SS George W. Elder

SS George W. Elder (1874–1935) was a passenger/cargo ship. Originally a U.S. east coast steamer, she was built by John Roach & Sons in Chester, Pennsylvania. The George W. Elder became a west coast steamer in 1876 and served with the Oregon Steamship Company, Oregon Railroad and Navigation Company, San Francisco and Portland Steamship Company and the North Pacific Steamship Company. In 1907, the George W. Elder helped to rescue the survivors of her former running mate Columbia. The last owners of the George W. Elder were a Chilean firm which operated her under the name America. She operated the Chilean Coast under this guise until 1935, when she was finally scrapped. The location of her scrapping remains unknown.[1][2]

The George W. Elder off Sitka, Alaska.
Name: George W. Elder
  • Old Dominion Steamship Company
  • 1874–1876
  • Oregon Steamship Company
  • 1876–1879
  • Oregon Railroad and Navigation Company
  • 1879–1899
  • United States Army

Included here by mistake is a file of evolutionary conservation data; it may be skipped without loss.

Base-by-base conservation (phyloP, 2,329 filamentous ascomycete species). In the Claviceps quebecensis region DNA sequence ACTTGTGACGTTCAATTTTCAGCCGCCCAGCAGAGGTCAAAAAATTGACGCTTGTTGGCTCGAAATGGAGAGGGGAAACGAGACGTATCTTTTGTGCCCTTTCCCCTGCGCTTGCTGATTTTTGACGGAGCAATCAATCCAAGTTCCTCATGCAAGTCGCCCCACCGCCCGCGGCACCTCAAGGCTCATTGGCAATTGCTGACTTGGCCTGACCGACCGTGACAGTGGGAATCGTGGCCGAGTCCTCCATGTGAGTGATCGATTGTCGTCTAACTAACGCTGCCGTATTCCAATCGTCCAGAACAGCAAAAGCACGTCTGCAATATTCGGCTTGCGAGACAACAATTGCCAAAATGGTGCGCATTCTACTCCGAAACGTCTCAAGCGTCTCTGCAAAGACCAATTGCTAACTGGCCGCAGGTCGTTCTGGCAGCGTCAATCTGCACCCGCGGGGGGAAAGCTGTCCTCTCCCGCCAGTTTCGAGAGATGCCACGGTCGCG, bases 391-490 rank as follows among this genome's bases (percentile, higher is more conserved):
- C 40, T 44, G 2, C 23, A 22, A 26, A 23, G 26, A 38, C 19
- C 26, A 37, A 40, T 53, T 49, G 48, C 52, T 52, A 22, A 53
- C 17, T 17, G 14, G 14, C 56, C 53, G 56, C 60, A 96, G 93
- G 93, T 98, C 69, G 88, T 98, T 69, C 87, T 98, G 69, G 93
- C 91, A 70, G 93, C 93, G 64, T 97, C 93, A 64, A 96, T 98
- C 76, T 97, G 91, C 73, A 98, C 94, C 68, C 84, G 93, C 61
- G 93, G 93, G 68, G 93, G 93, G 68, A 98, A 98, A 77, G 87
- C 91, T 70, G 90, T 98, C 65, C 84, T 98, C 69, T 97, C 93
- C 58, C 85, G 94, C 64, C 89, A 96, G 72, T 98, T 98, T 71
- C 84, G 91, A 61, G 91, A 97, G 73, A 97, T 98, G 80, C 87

• 1899
  • Oregon Railroad and Navigation Company
  • 1899–1904
  • San Francisco and Portland Steamship Company
  • 1904–1905
  • North Pacific Steamship Company
  • 1905–1918
Builder: Delaware River Iron Shipbuilding and Engine Works (Chester, PA)
Launched: 1874
In service: 1874–1918
Out of service: 1918
Fate: Sold in 1918
Notes: Renamed America
Name: America
  • Artigas Riolrio Compania
  • 1918–1935
  • Artigas Riolrio Compania
  • 1918–1935
Route: Chilean coastal service
Out of service: 1935
Fate: Scrapped in 1935
Notes: Scrapping location is unknown
General characteristics
Type: Coastal passenger/cargo liner
Length: 250 ft (76 m)
Beam: 38 ft (12 m)
Draft: 16 ft (5 m)
Installed power: Single Triple expansion engine
Propulsion: Single screw
Notes: Reached 61 years of age